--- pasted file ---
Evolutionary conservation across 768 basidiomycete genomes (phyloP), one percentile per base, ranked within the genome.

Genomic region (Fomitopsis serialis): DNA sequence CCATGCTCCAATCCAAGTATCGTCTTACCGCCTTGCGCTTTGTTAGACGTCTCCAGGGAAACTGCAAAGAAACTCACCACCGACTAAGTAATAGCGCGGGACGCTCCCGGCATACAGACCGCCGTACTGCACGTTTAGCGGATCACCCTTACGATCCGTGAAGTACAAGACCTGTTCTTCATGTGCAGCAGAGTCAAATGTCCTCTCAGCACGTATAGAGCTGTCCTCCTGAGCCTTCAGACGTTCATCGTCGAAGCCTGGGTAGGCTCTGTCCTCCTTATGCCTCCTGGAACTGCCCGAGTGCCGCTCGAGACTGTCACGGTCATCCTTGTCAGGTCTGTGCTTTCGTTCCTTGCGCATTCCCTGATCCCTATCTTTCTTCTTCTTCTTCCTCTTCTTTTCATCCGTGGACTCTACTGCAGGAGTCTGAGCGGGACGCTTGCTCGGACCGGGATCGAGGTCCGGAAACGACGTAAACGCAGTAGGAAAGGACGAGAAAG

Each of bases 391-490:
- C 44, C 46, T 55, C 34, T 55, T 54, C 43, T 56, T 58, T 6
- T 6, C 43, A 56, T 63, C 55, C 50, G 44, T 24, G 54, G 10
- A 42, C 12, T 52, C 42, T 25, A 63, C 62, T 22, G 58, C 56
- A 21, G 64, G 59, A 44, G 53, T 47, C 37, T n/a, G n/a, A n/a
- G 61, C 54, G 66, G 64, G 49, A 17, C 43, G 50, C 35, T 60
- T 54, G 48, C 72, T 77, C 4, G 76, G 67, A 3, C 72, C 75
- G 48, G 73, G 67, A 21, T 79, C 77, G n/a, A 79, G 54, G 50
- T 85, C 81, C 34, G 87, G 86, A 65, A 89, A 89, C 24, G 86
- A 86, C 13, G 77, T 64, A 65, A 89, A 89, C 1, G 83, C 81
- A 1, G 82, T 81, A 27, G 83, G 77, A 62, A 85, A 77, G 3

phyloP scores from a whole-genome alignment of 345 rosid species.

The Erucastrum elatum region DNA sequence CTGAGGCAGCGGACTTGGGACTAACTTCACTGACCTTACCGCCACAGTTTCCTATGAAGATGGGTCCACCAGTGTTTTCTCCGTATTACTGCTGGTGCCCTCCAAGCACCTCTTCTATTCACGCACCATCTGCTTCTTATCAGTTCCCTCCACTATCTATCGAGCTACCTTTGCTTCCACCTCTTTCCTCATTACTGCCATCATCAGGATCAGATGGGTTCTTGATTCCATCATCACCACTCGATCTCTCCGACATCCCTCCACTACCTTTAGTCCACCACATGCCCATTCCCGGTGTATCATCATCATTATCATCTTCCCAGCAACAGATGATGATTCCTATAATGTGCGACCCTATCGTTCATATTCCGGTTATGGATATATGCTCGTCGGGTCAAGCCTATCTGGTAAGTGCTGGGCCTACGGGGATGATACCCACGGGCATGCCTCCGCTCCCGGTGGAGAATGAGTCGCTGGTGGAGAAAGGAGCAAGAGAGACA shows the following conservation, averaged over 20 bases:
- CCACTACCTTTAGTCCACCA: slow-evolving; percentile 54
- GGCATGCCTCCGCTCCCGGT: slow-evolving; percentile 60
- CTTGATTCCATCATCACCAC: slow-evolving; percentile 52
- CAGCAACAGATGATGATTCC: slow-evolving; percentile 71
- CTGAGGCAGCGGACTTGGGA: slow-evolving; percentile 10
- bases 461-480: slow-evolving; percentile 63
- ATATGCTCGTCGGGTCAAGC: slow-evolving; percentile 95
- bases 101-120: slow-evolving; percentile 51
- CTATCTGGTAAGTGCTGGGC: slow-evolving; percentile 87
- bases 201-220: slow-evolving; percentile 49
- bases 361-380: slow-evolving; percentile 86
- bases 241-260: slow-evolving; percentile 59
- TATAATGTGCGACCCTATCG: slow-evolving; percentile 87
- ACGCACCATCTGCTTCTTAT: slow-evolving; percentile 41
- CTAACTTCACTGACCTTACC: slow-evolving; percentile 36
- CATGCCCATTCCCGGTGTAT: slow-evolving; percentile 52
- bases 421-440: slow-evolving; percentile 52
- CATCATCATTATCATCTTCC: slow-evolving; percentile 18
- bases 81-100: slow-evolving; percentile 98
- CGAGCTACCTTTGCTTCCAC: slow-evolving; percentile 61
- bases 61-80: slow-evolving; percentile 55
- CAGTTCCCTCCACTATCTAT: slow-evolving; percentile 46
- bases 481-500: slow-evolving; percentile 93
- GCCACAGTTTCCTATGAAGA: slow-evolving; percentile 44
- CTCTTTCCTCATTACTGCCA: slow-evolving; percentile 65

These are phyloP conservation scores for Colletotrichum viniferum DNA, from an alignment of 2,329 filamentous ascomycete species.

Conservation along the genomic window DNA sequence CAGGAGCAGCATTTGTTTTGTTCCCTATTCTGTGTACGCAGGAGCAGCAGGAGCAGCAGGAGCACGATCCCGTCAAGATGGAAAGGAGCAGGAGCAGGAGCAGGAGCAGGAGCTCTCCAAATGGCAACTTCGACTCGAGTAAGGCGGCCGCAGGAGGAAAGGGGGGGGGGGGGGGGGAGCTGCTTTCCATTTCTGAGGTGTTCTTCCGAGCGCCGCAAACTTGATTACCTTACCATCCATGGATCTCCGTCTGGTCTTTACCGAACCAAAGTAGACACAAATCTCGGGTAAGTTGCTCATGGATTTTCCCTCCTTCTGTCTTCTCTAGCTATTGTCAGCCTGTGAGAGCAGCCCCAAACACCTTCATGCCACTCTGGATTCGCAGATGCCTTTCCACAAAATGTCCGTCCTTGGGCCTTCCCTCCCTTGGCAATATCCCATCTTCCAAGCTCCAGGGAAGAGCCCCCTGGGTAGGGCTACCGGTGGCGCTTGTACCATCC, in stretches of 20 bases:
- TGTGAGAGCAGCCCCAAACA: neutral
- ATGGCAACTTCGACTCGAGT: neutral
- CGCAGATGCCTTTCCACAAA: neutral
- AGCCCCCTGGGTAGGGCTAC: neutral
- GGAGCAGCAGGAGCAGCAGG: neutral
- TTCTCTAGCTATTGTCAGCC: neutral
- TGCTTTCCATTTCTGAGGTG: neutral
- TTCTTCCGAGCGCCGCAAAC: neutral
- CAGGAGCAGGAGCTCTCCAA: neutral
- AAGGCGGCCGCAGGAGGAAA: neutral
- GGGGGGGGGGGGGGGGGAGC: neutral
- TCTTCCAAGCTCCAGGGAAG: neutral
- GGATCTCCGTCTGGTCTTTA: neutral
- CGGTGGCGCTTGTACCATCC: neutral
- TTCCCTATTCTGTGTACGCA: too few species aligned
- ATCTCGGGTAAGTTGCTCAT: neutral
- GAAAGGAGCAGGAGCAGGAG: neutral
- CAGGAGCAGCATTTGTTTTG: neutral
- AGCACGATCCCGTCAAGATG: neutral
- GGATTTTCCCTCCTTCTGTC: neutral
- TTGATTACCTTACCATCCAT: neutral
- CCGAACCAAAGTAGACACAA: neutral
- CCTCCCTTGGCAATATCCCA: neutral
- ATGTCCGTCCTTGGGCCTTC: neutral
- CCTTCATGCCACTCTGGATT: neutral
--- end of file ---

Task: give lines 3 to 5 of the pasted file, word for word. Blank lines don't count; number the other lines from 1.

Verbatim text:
Each of bases 391-490:
- C 44, C 46, T 55, C 34, T 55, T 54, C 43, T 56, T 58, T 6
- T 6, C 43, A 56, T 63, C 55, C 50, G 44, T 24, G 54, G 10